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No. of species: World, 290,000; N. America, 28,600. Identification of beetles: The pictured key (pp. 148-149) to the more common families of beetles should be of help to those not well acquainted with these insects. A comparison of the specimen to be identified with the 1st pair of alternatives will lead to further pairs, and eventually to a group of families in which the specimen belongs. Families marked with a dagger are the most common, and descriptions and illustrations of these should be checked first. Families with an asterisk (somewhat less common) should be checked next, and families without symbols are least common and can be checked last. If, from the descriptions and illustrations vu \y

Types of antennae (A-I) and body shapes (J-N) in beetles. A, threadlike; B, beadlike; C, D, and E, clubbed (E, capitate); F, serrate; G, elbowed; H, lamellate; I, pectinate; J, elongate-slender, nearly parallel-sided; K, elongate-slender; L, elongate-oval; M, elongate-robust; N, broadly oval.

Types of antennae (A-I) and body shapes (J-N) in beetles. A, threadlike; B, beadlike; C, D, and E, clubbed (E, capitate); F, serrate; G, elbowed; H, lamellate; I, pectinate; J, elongate-slender, nearly parallel-sided; K, elongate-slender; L, elongate-oval; M, elongate-robust; N, broadly oval.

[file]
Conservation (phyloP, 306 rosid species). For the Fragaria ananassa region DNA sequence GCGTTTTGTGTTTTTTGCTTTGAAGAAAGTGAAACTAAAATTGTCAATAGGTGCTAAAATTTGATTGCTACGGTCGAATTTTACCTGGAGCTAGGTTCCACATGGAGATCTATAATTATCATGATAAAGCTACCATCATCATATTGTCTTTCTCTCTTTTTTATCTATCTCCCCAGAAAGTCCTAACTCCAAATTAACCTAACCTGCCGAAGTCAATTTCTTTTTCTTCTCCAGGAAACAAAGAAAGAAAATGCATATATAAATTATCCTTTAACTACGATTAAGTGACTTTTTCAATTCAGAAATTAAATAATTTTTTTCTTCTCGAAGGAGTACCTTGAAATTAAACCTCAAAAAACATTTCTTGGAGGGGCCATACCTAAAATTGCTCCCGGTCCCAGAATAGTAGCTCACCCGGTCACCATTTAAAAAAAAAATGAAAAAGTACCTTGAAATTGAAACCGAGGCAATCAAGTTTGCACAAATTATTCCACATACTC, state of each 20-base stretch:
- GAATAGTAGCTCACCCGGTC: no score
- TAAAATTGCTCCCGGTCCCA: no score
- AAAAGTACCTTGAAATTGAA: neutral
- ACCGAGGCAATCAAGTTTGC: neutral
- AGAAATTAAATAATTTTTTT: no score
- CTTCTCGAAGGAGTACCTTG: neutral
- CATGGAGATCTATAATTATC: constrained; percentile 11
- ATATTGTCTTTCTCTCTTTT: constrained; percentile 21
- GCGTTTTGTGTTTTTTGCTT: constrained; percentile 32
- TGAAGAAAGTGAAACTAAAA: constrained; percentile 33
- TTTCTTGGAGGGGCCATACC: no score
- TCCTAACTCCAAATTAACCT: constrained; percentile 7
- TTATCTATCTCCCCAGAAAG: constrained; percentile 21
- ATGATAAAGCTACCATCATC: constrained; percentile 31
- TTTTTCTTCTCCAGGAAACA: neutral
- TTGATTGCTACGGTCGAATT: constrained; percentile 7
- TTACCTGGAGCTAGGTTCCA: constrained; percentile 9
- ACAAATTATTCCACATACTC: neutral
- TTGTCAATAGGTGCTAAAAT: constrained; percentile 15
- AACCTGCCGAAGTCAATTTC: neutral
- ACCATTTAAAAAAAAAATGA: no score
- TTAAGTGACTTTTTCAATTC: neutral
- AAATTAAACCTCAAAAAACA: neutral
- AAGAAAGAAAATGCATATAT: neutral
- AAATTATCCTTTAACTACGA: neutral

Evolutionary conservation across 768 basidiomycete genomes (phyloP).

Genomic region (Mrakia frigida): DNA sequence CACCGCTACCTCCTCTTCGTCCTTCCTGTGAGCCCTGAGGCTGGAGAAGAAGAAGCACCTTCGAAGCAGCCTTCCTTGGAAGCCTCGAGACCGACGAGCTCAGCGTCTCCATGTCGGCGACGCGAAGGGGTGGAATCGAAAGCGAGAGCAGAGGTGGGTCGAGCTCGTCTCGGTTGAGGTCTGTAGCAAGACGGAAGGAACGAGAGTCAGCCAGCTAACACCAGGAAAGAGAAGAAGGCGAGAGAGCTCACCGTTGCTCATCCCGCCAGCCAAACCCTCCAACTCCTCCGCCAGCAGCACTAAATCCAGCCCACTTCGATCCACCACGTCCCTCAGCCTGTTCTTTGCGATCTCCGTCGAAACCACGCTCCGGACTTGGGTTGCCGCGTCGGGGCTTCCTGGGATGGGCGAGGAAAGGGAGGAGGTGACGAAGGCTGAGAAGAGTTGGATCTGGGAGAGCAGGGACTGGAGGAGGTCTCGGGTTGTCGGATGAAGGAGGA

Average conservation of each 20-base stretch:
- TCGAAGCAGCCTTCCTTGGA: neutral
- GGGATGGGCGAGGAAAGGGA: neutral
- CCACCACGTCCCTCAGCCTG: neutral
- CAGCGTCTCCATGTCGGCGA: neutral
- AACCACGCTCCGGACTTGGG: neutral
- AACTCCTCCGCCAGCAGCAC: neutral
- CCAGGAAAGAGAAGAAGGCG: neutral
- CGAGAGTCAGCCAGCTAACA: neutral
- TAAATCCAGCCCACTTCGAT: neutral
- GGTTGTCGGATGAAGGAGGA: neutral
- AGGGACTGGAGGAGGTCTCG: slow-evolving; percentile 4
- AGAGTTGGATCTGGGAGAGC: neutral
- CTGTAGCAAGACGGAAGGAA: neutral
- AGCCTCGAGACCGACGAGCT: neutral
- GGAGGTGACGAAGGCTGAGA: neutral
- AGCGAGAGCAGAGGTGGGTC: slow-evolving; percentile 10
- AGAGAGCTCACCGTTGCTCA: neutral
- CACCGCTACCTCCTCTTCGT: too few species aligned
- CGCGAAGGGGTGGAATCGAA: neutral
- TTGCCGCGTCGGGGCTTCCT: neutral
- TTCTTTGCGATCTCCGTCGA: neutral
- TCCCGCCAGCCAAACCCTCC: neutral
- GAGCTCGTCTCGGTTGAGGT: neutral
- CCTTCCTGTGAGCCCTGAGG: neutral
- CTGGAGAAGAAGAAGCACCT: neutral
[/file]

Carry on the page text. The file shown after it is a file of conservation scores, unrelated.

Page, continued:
Key to the Principal Families of Coleoptera f- -

1st abdominal segment divided by hind coxae (concealed in Haliplidae)

fCarabidae, p. 152 fCicindelidae, p. 151 fDytiscidae, p. 154 f Haliplidae, p. 152 fGyrinidae, p. 154 Omophronidae, p. 152 Rhysodidae, p. 151

Head lacking beak or snout Antennae threadlike, serrate, or otherwise, and not clubbed

I or more complete abdominal segments visible beyond FW

f Staphylinidae p. 160 ♦Bruchidae, p. 200 Scaphidiidae, p. 159 Pselaphidae, p. 160 Rhipiphoridae, p. 184 Malachiidae, p. 164 Dasytidae, p. 164

f—the most common families *—less common families no symbol—least common

1st abdominal segment not divided by hind coxae

Head with beak or snout """" fCurculionidae, P- 202

♦Bruchidae, p. 200 Anthribidae, p. 202 Brentidae, p. 201 0{ Salpingidae, p. 182